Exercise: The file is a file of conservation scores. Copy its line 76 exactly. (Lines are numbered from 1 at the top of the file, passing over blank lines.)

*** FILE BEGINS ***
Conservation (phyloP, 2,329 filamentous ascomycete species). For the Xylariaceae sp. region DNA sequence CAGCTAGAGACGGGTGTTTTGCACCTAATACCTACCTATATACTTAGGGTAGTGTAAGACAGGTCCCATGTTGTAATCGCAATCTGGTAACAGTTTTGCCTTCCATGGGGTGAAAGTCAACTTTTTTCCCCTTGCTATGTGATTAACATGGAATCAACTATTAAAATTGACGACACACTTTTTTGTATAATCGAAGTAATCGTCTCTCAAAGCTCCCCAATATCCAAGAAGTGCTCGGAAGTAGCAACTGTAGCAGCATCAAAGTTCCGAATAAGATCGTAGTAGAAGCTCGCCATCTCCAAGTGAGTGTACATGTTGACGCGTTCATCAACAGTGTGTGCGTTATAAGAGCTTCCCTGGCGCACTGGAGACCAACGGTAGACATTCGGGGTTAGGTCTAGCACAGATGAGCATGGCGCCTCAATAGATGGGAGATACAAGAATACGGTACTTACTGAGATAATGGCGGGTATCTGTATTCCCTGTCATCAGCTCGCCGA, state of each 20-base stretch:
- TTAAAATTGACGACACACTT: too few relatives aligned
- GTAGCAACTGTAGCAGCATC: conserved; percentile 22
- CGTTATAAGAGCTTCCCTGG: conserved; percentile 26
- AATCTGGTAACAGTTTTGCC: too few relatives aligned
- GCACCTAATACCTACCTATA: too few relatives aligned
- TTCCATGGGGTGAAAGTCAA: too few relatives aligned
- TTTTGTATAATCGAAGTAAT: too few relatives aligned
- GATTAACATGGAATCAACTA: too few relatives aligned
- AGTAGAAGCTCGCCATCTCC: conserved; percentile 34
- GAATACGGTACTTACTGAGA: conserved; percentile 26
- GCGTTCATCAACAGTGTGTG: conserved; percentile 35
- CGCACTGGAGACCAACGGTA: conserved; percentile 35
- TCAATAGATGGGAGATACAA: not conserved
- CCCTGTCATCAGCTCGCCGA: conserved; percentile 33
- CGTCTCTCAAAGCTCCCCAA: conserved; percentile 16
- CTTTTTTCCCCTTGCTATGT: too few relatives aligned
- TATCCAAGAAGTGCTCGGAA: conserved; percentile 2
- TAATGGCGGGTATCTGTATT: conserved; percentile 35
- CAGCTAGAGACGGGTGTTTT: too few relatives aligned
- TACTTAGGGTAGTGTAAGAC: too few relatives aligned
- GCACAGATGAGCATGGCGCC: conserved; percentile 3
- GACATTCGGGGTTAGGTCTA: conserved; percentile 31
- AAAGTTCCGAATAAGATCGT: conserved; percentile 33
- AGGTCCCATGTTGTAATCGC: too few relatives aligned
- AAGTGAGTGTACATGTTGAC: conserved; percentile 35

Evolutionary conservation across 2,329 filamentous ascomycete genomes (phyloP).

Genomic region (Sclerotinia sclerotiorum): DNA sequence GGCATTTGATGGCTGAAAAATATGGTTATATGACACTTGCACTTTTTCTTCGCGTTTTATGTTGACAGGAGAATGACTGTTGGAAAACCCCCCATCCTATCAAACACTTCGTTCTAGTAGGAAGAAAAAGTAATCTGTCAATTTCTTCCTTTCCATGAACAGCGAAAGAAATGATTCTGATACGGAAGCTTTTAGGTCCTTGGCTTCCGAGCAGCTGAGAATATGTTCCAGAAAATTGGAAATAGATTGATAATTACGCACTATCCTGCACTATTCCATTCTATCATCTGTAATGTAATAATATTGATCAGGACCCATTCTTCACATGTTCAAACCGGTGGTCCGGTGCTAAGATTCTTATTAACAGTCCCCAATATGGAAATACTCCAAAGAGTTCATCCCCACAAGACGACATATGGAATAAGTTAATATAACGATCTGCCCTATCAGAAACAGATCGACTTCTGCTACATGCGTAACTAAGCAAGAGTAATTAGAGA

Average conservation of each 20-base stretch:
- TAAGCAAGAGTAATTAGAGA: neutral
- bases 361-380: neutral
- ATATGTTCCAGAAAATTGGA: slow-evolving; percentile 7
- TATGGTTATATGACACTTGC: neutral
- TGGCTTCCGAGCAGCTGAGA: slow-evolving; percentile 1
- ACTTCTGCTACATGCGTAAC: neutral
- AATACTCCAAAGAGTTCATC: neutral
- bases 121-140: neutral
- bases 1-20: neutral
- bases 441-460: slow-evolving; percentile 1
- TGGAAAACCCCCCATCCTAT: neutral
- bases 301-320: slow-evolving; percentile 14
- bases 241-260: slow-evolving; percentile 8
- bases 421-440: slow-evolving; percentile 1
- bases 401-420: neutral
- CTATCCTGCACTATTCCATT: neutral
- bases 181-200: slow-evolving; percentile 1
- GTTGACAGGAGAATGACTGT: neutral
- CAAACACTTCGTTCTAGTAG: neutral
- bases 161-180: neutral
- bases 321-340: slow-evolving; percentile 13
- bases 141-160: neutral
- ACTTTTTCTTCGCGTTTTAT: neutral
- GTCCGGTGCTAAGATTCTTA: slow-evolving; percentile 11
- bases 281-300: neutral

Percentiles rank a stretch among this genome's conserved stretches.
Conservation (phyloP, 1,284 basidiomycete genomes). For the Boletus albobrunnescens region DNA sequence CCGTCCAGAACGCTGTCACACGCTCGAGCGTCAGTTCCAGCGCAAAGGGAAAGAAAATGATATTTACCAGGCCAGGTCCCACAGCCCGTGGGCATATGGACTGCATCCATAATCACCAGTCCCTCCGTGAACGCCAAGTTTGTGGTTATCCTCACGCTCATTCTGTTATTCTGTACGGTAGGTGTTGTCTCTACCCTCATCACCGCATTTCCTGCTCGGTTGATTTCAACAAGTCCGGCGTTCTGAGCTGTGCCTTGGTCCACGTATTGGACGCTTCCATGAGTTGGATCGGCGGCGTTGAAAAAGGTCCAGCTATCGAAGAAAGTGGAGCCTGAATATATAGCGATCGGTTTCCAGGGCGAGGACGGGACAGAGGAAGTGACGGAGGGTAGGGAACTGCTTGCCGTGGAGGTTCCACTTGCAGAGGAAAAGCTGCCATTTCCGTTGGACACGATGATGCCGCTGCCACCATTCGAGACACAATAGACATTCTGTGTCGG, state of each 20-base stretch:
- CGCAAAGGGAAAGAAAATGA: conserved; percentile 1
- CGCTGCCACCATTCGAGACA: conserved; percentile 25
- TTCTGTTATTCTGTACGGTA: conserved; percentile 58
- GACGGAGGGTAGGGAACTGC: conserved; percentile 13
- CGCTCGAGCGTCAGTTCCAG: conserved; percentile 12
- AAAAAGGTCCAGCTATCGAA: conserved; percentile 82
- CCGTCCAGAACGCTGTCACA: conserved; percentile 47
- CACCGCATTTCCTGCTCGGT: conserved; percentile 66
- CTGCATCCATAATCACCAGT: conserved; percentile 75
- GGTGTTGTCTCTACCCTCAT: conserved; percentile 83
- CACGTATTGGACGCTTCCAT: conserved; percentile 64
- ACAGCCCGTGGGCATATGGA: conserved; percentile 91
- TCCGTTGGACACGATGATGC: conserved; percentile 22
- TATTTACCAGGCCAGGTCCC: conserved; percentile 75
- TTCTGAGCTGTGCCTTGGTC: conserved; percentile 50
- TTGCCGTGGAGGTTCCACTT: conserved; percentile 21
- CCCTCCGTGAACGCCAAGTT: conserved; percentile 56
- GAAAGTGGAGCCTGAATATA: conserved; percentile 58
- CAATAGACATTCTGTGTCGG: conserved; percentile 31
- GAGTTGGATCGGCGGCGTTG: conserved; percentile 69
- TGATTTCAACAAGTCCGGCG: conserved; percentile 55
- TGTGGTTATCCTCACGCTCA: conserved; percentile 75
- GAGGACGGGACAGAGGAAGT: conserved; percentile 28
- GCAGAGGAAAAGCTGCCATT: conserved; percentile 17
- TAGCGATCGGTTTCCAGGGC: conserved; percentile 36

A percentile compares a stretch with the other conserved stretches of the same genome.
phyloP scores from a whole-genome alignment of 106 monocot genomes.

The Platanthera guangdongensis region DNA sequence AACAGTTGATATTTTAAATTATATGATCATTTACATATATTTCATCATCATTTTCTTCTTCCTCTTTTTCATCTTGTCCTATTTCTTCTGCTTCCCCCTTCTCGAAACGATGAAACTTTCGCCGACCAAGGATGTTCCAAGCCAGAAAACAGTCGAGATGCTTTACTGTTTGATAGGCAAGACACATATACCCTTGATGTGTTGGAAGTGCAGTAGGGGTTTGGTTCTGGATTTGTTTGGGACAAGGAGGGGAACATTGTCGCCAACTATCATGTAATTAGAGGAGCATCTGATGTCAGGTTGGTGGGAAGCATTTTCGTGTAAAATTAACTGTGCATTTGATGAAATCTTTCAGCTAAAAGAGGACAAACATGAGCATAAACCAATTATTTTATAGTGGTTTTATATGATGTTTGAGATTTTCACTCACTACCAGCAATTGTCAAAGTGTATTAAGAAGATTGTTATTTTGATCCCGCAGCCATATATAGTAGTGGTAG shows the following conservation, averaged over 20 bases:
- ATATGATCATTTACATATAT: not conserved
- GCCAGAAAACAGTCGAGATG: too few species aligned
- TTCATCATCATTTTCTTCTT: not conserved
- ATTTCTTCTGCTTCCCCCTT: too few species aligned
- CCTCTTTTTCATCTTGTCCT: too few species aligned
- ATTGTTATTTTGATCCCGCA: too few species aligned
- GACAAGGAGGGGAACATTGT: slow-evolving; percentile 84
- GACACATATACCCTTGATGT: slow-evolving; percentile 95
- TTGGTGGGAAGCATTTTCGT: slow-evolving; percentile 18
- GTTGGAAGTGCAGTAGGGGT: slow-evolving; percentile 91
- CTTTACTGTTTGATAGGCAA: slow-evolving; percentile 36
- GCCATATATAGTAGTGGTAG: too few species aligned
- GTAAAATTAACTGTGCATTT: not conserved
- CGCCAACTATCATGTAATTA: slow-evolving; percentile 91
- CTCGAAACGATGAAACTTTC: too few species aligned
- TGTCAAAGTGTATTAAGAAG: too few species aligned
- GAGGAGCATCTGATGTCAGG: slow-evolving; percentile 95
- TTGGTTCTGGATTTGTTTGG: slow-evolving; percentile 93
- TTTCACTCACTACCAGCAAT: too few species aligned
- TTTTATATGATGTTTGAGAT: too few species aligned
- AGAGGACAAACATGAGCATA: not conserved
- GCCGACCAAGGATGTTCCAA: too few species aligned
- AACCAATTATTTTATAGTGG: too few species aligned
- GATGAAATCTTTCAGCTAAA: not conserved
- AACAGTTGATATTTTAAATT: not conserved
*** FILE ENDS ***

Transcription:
- GAGTTGGATCGGCGGCGTTG: conserved; percentile 69